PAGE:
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More regional language comedians need to talk politics: Sorabh

Sorabh Pant talks about his latest show Make India Great Again and how he brings about a balance in his writing

Updated: Aug 24, 2018 19:31:04

By Anjali Shetty

Sorabh Pant talks about his latest show Make India Great Again and how he brings about a balance in his writing

Sorabh Pant has been receiving some great feedback for his show Make India Great Again (MIGA). He thinks what resonated with people was the multitude of topics — angry trolls, drug laws, Indian politics, India’s relationship with other countries, etc. He speaks to us about his choice of topics, how he plans his sets and more. Excerpts from an interview:

You have been talking about politics in your latest show. How do you try and bring that balance in your writing?

I made jokes on everyone because I’m a political cynic. I don’t really trust any political party implicitly. I trust jokes. Jokes rarely let you down. The attempt was a democracy of jokes. Jokes rise above politics because they can target anyone, including myself.And I wanted to talk about what each of the politicians did and then shoot off the jokes — not who they were per se. There was a bit of self-censorship as well because given our current political climate — I wanted to be smart about my point of view. There was a 30-minute set I had written on some politicians. It took about eight months to write. And the last one month before the special shoot for it to be tightened. So, nine months. That exact number of months — you know what I delivered.

A poster of Make India Great Again by Sorabh Pant

In general, how do you decide on your set? Do you plan in advance?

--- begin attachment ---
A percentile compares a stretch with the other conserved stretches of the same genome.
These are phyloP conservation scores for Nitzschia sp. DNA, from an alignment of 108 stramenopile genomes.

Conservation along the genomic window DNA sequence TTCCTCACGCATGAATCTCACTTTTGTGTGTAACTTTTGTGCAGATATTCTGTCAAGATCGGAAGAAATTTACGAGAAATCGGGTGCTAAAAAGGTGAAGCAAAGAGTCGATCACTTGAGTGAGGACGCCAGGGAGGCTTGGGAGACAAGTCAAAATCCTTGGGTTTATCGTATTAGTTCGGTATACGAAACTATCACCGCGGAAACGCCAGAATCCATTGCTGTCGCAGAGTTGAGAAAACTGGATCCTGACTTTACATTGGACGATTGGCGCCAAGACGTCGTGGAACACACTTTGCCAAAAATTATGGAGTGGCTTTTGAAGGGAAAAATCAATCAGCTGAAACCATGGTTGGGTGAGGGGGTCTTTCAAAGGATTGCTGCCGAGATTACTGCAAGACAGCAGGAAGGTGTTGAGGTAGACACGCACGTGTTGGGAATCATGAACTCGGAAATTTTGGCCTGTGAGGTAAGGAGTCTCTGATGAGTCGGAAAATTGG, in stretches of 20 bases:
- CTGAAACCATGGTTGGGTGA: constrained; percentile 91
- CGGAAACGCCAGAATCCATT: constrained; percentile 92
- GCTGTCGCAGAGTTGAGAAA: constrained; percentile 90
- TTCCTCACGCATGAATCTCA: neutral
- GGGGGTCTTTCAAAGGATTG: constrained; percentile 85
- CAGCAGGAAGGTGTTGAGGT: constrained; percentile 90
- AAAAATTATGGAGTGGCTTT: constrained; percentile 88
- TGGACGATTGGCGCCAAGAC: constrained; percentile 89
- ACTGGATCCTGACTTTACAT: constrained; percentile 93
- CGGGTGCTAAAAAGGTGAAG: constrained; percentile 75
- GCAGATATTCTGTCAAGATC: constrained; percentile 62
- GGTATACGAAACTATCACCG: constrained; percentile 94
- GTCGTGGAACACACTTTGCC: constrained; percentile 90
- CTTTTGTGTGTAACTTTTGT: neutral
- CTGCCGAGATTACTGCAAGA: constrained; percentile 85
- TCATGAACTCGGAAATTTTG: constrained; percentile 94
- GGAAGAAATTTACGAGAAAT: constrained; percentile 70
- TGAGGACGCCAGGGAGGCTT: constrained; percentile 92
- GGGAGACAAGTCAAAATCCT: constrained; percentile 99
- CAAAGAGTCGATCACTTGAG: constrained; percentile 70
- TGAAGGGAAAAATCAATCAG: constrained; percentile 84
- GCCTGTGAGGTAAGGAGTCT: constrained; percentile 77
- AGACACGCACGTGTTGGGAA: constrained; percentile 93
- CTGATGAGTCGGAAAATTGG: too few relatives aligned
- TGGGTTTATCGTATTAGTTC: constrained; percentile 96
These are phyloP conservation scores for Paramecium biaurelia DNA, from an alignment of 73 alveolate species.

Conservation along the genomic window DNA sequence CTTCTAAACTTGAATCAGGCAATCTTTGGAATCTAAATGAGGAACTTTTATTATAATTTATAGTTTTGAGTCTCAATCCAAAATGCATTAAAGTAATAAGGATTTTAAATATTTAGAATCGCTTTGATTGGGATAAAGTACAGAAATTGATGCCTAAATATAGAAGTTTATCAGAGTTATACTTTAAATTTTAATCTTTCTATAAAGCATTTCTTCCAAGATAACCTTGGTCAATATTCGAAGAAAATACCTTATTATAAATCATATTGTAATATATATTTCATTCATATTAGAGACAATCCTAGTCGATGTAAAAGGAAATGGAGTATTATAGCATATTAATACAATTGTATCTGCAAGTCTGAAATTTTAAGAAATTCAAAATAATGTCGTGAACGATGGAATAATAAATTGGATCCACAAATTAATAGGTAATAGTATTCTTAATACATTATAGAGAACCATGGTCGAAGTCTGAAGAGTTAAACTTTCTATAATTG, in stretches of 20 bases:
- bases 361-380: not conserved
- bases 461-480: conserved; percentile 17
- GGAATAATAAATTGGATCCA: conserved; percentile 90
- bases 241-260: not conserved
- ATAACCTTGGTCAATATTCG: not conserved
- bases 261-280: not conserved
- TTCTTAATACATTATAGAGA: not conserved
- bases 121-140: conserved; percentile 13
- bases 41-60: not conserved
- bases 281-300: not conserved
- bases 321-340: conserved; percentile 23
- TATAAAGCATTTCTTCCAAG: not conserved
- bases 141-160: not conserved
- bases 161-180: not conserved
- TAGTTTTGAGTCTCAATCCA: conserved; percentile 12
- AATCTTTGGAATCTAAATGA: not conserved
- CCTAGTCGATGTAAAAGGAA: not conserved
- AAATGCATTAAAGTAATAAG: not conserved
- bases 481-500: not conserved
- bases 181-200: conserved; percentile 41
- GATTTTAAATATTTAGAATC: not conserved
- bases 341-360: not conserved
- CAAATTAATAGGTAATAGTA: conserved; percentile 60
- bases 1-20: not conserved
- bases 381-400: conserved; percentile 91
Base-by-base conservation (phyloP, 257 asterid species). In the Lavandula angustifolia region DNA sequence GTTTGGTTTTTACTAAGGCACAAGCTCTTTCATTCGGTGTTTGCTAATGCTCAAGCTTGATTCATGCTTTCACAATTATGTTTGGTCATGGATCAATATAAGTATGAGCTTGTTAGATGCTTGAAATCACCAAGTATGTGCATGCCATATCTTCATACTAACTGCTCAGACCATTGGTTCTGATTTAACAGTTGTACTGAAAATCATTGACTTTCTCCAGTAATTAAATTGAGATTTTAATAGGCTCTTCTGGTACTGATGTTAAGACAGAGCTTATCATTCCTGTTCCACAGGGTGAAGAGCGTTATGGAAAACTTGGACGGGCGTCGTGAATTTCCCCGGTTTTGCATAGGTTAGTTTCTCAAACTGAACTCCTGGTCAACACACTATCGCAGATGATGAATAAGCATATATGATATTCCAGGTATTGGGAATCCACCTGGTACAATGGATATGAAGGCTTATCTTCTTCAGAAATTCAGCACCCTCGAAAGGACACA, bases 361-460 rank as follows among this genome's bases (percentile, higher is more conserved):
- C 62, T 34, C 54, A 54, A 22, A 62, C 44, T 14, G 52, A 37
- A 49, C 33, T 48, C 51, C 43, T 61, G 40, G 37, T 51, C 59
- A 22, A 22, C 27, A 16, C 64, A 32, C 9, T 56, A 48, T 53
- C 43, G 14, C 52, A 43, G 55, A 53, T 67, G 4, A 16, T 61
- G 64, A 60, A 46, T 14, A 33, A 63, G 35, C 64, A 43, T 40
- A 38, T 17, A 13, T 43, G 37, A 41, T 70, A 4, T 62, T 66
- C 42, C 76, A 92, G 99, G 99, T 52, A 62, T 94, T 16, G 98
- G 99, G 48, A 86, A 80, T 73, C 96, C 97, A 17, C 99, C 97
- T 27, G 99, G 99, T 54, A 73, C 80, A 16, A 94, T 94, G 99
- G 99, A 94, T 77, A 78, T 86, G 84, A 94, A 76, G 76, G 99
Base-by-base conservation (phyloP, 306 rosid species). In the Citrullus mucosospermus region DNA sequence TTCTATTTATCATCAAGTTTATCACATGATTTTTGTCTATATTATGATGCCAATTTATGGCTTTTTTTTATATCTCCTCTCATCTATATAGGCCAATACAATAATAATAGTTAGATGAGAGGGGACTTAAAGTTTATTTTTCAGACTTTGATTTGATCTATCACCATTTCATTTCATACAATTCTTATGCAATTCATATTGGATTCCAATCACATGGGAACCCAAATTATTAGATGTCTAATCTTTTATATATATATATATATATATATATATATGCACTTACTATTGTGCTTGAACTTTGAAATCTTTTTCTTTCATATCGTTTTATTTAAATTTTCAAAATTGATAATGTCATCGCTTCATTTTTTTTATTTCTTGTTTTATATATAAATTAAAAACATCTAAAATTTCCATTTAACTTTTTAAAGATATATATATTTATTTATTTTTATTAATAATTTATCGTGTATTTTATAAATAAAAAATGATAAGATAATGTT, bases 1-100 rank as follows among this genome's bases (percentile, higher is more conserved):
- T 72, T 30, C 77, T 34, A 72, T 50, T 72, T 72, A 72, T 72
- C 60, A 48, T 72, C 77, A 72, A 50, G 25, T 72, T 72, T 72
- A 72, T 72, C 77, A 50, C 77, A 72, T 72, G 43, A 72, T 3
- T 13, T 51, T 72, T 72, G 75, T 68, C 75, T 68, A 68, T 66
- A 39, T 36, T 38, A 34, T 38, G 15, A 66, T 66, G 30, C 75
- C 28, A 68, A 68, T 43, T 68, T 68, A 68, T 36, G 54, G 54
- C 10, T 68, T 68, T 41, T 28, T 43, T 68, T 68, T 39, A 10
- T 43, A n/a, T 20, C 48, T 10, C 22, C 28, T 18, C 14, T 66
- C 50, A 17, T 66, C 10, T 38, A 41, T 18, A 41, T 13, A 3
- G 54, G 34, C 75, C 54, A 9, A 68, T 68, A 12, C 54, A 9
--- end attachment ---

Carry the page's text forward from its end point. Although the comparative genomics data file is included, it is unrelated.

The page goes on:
First, I make notes. Then I ignore those notes for some idea that just struck me that’s better than my notes. I write the jokes and the set and flow of it properly. Then I test it out at a live show. I discover new jokes on stage. I discover things that I thought that were funny, were horrendous. I rewrite. Do the rewritten set on stage again. And repeat about 30 to 40 times till a set or a joke is vaguely where I want it to be. Then I do that about 30 to 40 more times till a set is ready. I’ve realised the audience at some of my shows are my colleagues in a brainstorming meeting. I did a few shows recently in Dubai, Mangalore, Manipal, Bangalore — all of which went on for two hours — because I was trying to play around with my thoughts. The audience is sometimes the boss telling me what I need to do and sometimes the employee going like, ‘Where is he going with this?’. A lot of it is planned in advance but so many punches come from getting on stage in front of receptive crowds, regularly.

What are you currently working on?



There’s nothing more exciting than putting out almost a year of content in a stand-up special, which I did with IGA. Because you have to start from scratch. Fortunately, I’ve been doing stand-up since 2008 — so despite MIGA being out — I still have about two hours of jokes that are between undercooked and ready to serve. Plus about an hour of new stuff that is definitely not even close to tolerable. I really want to do a six- to eight-episode run of a weekly news comedy show next. There’s so much to talk about. If an OTT platform picks it up, I can guarantee that I will nail it. Just give me the money to make it happen. I’m treating this interview as a pitch meet! Even if it doesn’t — I’m probably still going to do it. I am also working on the next special for 2019. I’m doing my first ever show in Oman and I think I should be back in London, the Middle-East and South-East Asia as well. I need to get more pages on my passport . And I plan to take my wife and kids as well — otherwise what’s the point of being vaguely famous (laughs).



If you had to change one thing about the comedy scene today. What would it be?

More regional language comedians need to talk politics and issues. They need to start from the ground up to remove this misnomer that politicians are some special species above us voters. Otherwise, I’m very, very grateful to anyone that has ever liked anything I’ve done. Each of your kind words and support get me fired up and happy about doing what I love to do. You keep pouring that positive fuel into my tank and I promise and I’ll keep trying to get better at what I do for as long as I can.

First Published: Aug 24, 2018 19:29:46

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